One late Saturday night, I decided to venture out to the last area I hadn't yet visited in Breath of the Wild—the Gerudo Town. The town is situated in the middle of the vast Gerudo Desert, with heat radiating off the beautiful sands. Two guards blocked me from entering the walled town, which is how I learned that only women could enter the town. Men (voe, in the game's terminology), are forbidden. To get in you have to finish the disappointing Forbidden Town quest, in which Link has to find women's clothing in order to disguise himself.
This wasn't ideal, but when I finally entered the town, my dad, watching from the couch, exclaimed "Wow!"
Being born and raised in Saudi Arabia, my dad was amazed by the details of the tiny city and how well it evokes ancient Arabic towns. Gerudo Town is surrounded by high walls, suggesting an isolated people, protective of their culture, similar to homes constructed in the Arabic countries of the Persian Gulf. Imagery and architecture are not the only elements borrowed, as the citizens' attitudes towards gender show similarities to Muslim-majority countries, with one major difference: The roles are reversed. Only women are allowed here, and thus are (typically) the only ones allowed positions of power and prominence in the culture.
Playing through this part of the game, I couldn't stop thinking about the similarities and inspiration it takes from Arabic culture. Having lived in Saudi Arabia for the majority of my life, gender segregation is our reality (As a man, I didn't experience even half of its pernicious effects). Public spaces, governmental institutions, schools, cafes, and restaurants are all gender-segregated. This segregation targets women and constrains their lives. Men get to decide whether, when, and where women should leave their homes. Thus, public spaces are considered masculine. To the point of absurdity, and even tragedy.
In 2002, there was a tragic school fire in Mecca. The female students were not allowed to leave the school, nor were the male firefighters allowed to enter, because the girls were not wearing their Abaya (a garment designed to cover women's bodies). The religious police actively stopped the students from leaving and stopped men from helping them. While walking around the Gerudo town, these thoughts and memories came flooding back.
There are a few places where these themes are touched on, and BOTW flirts with something like depth and complexity—there is a classroom where Vai (Gerudo for "women") learn about men and dating, and a secret shop where men's clothing is sold—but I was ultimately disappointed in the ways Gerudo town and culture just felt like window dressing.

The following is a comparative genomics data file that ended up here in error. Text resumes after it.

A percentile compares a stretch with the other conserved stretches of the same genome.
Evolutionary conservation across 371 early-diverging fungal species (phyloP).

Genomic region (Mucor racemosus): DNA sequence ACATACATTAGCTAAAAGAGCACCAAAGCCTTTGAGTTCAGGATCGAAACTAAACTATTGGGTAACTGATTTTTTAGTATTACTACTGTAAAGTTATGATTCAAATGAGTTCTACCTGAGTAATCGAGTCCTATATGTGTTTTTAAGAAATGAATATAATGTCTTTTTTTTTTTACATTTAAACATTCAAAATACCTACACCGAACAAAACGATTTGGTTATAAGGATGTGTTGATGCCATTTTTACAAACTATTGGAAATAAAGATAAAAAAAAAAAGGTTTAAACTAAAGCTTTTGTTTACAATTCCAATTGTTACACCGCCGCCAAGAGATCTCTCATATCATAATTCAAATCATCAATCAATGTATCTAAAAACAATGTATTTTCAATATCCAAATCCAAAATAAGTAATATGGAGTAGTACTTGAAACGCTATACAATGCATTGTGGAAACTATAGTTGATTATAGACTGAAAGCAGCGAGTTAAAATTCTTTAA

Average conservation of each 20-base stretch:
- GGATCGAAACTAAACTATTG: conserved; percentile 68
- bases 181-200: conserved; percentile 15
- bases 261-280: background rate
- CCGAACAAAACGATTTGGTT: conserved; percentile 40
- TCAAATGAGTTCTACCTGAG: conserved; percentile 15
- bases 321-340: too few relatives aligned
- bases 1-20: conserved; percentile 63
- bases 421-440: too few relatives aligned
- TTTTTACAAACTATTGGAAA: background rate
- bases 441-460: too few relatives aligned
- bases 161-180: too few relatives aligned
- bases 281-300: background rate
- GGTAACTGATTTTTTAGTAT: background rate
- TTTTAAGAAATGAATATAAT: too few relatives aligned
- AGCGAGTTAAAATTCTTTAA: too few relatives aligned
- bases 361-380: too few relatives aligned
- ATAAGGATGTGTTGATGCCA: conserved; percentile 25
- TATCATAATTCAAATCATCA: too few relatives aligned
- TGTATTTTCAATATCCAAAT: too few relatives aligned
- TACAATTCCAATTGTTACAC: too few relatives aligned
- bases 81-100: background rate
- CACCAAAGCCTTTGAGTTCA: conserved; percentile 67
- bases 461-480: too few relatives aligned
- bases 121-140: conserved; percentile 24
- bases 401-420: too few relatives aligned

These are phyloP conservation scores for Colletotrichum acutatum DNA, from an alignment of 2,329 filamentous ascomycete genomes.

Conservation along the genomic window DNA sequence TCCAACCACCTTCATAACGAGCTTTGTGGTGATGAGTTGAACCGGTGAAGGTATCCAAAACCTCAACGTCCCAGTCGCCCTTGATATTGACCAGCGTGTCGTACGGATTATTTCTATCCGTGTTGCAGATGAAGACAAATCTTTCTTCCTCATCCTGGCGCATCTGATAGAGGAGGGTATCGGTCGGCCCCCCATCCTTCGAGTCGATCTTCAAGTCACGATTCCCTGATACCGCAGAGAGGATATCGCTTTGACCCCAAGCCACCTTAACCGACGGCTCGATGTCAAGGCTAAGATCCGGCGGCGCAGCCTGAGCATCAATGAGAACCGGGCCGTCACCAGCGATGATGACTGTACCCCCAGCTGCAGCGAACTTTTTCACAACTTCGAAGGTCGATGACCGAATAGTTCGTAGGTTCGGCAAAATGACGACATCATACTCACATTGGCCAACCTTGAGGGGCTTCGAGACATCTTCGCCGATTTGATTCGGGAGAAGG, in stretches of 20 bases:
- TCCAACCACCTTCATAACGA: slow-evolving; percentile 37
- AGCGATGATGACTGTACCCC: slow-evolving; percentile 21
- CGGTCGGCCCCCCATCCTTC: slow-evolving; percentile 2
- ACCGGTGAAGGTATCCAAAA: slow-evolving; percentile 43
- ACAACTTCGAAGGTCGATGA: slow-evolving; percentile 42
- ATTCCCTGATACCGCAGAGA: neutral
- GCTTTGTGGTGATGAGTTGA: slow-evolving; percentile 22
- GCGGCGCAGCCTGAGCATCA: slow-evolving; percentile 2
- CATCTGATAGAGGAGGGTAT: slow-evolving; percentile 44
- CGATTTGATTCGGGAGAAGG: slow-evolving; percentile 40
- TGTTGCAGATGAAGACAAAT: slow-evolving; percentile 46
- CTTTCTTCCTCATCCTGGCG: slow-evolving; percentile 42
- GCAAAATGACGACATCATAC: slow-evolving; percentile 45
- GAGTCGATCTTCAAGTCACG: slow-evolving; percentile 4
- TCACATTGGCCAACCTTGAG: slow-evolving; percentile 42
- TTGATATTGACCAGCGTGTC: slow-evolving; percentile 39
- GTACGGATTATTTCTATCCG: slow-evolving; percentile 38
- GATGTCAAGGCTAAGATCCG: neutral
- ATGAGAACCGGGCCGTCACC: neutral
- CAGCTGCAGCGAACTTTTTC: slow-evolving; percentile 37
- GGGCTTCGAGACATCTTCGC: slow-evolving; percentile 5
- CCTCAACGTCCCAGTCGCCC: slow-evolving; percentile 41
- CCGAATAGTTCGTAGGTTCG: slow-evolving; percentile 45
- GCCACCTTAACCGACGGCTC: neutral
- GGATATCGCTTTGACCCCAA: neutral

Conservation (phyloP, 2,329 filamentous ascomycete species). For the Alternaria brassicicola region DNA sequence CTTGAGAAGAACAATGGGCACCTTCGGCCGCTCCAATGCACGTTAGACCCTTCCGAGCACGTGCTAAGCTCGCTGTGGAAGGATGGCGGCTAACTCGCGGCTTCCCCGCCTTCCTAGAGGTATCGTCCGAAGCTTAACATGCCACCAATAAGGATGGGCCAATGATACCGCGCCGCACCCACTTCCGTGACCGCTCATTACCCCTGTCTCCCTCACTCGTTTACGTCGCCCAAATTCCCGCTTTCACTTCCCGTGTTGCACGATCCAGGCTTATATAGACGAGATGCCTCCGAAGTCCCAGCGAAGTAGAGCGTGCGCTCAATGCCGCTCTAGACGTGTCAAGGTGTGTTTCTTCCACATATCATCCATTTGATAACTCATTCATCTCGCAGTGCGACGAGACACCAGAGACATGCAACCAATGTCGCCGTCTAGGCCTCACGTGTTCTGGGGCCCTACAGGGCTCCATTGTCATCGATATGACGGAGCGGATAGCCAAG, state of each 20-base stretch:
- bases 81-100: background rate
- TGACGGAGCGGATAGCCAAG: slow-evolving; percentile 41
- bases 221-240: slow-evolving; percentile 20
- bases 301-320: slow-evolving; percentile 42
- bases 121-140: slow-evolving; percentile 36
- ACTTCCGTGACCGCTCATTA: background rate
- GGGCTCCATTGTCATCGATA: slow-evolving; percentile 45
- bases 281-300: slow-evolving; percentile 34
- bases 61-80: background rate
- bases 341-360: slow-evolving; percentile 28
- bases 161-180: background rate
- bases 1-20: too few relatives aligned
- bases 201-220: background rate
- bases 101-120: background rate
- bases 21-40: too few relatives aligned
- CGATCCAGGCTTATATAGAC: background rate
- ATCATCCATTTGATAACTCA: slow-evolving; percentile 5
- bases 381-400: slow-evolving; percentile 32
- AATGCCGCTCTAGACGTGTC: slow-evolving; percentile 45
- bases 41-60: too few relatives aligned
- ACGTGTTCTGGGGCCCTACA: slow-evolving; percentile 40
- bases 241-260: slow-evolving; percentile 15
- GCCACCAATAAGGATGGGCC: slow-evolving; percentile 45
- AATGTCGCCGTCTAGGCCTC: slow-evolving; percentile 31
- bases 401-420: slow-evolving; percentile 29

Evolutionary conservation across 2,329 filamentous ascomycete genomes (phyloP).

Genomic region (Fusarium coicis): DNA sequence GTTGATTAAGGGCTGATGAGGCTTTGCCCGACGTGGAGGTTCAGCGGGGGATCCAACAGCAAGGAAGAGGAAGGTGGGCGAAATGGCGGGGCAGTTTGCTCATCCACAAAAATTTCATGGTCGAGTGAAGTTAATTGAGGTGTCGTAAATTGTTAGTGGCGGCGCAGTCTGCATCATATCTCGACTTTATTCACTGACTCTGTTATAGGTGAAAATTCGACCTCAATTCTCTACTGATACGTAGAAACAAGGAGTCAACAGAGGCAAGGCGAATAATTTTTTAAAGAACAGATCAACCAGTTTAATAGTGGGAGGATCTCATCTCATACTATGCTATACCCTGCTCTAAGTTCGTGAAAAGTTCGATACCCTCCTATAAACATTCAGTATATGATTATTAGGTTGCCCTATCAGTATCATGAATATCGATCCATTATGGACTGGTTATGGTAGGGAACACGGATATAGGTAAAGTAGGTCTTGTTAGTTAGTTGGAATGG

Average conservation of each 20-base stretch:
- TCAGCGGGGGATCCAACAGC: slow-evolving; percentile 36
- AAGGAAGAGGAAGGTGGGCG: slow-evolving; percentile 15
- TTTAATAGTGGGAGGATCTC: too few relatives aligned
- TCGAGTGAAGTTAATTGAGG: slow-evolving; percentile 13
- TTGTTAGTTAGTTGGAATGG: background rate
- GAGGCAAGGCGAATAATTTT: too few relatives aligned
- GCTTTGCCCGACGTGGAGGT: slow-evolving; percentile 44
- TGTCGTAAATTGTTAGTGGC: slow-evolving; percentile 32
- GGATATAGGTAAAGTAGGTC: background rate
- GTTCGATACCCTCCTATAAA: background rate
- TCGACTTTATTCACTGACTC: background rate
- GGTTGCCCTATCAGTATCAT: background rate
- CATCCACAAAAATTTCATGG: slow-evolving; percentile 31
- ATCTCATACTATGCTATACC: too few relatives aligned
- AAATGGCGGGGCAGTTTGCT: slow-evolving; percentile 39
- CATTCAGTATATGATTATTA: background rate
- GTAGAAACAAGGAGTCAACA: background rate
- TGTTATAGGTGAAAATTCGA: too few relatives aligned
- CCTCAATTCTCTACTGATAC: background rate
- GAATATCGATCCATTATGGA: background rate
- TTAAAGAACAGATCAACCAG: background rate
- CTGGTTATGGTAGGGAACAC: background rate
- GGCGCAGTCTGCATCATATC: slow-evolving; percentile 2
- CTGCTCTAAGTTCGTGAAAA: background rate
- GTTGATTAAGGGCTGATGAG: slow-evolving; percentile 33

Men and women in Saudi Arabia have very specific, prescribed interactions, but any situation outside the norm becomes difficult. I had to become accustomed to interacting with women in different situations when I went to high school in America. I wasn't used to having women teachers. Those little moments made me wish someone had taught me the different social cues of American culture. The game has a unique opportunity here, to connect with those real-life moments of culture shock. But instead, Link was just a passive observer.
Hosting a gender inclusive event, meaning both men and women are in attendance, is illegal in Saudi Arabia. This is part of the reason why movie theaters are banned in the country. Several guys at my school had to hide and lie about the time they spend with their girlfriends; having a girlfriend is also a cultural taboo. They would go to great lengths to hide this part of their lives. They would go to their isteraha (Arabic for "resting place," usually a place for group gatherings) far from the city. In these gatherings, people are given a chance to break cultural taboos; they would play music, dance and break the biggest taboo, hanging out with the opposite gender.
The secret club quest conveyed a familiar sense of secrecy and illegality. Including quests around details like this could have provided depth to the game's portrayal of Arabic culture. People don't always accept parts of their culture, but question it and try to subvert it. The game avoided portraying that conflict—between the old and new forms of culture. I wanted to take part in breaking taboos, to have in-depth dialogue with the people who are subverting tradition and to feel like my actions, completing quests and talking to NPCs, actually affected and transformed the town in any way.
The game could have continued the success achieved in Tarrey Town, in which the player builds something, affects people, and feels connected to the people they helped. Breath of the Wild squandered the potential it demonstrated in other quests and failed to represent Arabic culture, because the quests and moments that dealt with gender just ended after getting an item.
I love Breath of the Wild. The lovingly detailed towns, the beautiful overworld, the cleverly designed puzzles, the great characters (Urbosa is amazing!), and ambient soundtrack all filled me with a joy I hadn't gotten from a video game in years. And I love that the game attempted to represent a strong, proud matriarchal society.
But our culture needs to be represented with depth and care, because our lives are as real as any other peoples'. Breath of the Wild doesn't deliver in this respect. We should expect more from games that borrow from real cultures: Games should tackle issues and topics like gender, race, sexuality, and politics, thanks to their ability to embody the player in a world or role. Games have the power to give players a chance, however small and ephemeral, to experience someone else's life.